“We are to be consecrated channels, through which the heavenly life is to flow to others. The Holy Spirit is to animate and pervade the whole church, purifying and cementing hearts. Those who have been buried with Christ in baptism are to rise to newness of life, giving a living representation of the life of Christ. Upon us is laid a sacred charge. . . . [We] are dedicated to the work of making known the gospel of salvation. Heaven’s perfection is to be your power.”6
Disciple-Making: A Process
Making disciples is a process. It is more than presenting a series of evangelistic meetings, as vital as they are. It is more than feeding the homeless, cleaning up a neighborhood, doing a health fair, or giving Bible studies, as important as these activities may be.
The first step in the discipleship process is becoming disciples ourselves. “We must study the Pattern and become like Jesus, who was meek and lowly of heart, pure and undefiled.”7 The way we do that is by spending time with Him each day—studying His Word, contemplating its meaning , communing with Him through prayer, and by His power, surrendering all to Him and obeying His commands. The grace of Christ is a transforming power, changing us from being hearers to doers of the Word of God.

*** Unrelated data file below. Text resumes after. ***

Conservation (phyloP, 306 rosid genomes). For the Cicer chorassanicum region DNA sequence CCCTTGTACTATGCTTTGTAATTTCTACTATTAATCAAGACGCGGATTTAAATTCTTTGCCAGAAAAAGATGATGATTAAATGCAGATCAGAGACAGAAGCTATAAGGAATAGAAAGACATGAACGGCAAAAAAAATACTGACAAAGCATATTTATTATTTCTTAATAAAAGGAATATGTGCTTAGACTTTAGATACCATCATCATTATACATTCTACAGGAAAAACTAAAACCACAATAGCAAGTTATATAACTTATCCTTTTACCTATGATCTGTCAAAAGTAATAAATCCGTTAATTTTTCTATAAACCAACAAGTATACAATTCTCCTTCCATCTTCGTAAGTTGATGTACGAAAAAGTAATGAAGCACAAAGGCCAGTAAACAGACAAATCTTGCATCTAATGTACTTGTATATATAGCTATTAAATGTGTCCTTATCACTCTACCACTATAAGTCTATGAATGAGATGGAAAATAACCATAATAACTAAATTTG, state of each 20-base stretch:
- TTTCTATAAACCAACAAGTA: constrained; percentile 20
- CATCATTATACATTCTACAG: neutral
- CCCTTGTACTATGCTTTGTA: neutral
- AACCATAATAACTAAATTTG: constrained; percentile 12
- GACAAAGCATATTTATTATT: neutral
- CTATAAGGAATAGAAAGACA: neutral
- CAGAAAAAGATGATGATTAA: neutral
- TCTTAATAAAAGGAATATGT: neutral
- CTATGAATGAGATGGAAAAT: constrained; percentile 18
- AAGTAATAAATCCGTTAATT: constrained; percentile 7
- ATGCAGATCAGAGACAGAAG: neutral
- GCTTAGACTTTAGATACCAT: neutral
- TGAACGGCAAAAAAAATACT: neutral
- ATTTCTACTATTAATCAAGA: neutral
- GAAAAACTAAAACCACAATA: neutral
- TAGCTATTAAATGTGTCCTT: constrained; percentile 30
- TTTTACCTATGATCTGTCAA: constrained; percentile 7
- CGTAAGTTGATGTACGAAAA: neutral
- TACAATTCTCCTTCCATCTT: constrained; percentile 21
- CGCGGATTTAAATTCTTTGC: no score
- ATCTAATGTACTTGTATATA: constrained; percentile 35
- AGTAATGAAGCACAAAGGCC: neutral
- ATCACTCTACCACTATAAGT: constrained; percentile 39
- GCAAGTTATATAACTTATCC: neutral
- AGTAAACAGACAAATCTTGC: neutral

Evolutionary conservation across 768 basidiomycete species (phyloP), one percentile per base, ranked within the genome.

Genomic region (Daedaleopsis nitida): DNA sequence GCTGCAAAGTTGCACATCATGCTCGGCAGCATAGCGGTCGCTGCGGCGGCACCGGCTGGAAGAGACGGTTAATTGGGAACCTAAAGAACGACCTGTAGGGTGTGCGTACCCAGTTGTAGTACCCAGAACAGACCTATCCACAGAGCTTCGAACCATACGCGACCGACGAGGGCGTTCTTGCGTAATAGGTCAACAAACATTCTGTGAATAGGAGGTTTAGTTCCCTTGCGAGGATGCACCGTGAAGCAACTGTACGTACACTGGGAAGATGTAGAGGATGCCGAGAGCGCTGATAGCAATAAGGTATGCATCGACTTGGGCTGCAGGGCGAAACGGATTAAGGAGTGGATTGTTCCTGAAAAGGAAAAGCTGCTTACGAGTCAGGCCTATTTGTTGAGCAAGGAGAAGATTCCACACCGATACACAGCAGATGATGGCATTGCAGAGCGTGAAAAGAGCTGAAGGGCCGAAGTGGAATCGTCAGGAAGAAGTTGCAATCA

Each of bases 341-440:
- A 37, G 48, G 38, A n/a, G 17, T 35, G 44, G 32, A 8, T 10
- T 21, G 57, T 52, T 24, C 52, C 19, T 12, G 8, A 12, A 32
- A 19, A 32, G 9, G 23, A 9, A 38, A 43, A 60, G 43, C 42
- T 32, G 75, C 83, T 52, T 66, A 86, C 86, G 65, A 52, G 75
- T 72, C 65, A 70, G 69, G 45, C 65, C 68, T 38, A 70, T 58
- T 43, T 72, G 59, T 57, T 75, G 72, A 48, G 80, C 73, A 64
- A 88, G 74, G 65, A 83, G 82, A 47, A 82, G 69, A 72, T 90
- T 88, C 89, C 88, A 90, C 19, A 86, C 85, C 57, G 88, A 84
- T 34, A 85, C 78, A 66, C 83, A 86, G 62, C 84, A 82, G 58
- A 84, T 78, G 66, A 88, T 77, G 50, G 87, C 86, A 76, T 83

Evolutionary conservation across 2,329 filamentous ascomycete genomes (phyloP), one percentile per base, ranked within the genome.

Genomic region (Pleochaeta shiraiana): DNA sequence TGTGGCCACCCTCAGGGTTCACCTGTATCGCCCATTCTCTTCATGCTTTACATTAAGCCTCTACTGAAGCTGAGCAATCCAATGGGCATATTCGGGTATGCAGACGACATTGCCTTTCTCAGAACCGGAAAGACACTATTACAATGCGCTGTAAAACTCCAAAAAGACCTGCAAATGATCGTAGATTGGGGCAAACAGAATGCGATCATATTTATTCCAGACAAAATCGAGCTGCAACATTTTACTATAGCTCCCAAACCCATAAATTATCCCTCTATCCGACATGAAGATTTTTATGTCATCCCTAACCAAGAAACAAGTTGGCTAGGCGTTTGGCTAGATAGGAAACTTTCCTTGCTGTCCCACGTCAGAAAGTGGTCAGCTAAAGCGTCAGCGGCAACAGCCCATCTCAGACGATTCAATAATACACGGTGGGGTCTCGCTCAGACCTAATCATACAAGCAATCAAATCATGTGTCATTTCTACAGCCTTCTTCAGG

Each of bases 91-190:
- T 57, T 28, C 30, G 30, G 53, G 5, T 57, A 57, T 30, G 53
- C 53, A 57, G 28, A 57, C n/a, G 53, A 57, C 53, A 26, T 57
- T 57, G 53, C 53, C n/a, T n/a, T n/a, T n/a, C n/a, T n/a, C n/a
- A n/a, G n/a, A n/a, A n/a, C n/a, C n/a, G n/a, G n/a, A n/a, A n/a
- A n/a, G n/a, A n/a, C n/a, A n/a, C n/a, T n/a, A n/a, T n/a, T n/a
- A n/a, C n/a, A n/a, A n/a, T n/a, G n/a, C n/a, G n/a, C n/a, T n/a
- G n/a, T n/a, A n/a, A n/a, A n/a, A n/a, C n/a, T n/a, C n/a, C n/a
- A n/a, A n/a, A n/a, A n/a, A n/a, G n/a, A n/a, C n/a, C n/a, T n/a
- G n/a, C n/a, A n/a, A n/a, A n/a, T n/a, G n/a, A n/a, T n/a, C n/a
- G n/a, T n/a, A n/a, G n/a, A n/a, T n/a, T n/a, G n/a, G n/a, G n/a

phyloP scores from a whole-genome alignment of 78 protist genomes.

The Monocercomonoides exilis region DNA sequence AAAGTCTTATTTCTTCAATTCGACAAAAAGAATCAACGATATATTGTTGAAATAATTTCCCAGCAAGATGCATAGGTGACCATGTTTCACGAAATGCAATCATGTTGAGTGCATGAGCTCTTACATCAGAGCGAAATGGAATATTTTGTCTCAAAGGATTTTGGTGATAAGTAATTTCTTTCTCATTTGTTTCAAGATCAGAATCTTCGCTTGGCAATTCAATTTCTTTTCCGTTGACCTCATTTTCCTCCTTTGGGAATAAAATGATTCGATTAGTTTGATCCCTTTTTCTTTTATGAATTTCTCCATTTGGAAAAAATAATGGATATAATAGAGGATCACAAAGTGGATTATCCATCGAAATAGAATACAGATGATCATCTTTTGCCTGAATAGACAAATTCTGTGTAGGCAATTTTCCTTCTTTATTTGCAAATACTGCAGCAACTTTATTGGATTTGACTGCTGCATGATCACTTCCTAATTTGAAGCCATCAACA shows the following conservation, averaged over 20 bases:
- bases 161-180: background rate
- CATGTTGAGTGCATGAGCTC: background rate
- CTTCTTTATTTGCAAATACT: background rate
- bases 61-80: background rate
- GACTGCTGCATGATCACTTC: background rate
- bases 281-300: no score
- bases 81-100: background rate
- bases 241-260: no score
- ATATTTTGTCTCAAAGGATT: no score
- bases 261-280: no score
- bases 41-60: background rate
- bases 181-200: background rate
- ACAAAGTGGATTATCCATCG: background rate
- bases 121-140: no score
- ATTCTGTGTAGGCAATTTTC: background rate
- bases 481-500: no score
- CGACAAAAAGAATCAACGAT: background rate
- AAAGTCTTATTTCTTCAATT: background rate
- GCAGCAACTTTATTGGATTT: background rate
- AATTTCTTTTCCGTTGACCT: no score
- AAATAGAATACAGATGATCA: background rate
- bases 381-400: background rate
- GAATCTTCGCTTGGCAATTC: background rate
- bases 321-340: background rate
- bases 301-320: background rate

The next step, as revealed in the life of the early disciples, is to share with others what we ourselves have experienced–what we have seen and heard through our walk with Jesus, inviting them to “taste and see that the Lord is good” (Ps. 34:8). And once they give their lives to Him in baptism, these new ones in the faith are still in need of discipling through mentorship by more experienced disciples in the faith.
An excellent resource in outlining the full discipleship and mentoring process has been produced by the Sabbath School and Personal Ministries Department of the General Conference. Titled Discipleship Handbook: A Resource for Seventh-day Adventist Church Members (available in 30 languages!), this practical and succinct book will be a tremendous blessing to new and longtime members alike.
Just as it was in New Testament times, carrying out the mission of the church involves everyone—not just the pastors, evangelists, and other leaders. God invites us all, through His power, to become disciples of Christ, then go and make disciples for Him. Jesus is coming. Get involved!
1 Ellen G. White, The Desire of Ages (Mountain View, Calif.: Pacific Press Pub. Assn., 1898, 1940), p. 818.
2 Ellen G. White, The Acts of the Apostles (Mountain View, Calif.: Pacific Press Pub. Assn., 1911), p. 18.
3 Ibid., p. 17.
4 Ibid., pp. 17, 19.
5 Ellen G. White, The Spirit of Prophecy (Battle Creek, Mich.: Seventh-day Adventist Pub. Assn., 1878), vol. 3, p. 323.
6 Ellen G. White, Testimonies for the Church (Mountain View, Calif.: Pacific Press Pub. Assn., 1948), vol. 9, pp. 19, 20.
7 Ellen G, White, in Signs of the Times, Apr. 20, 1891.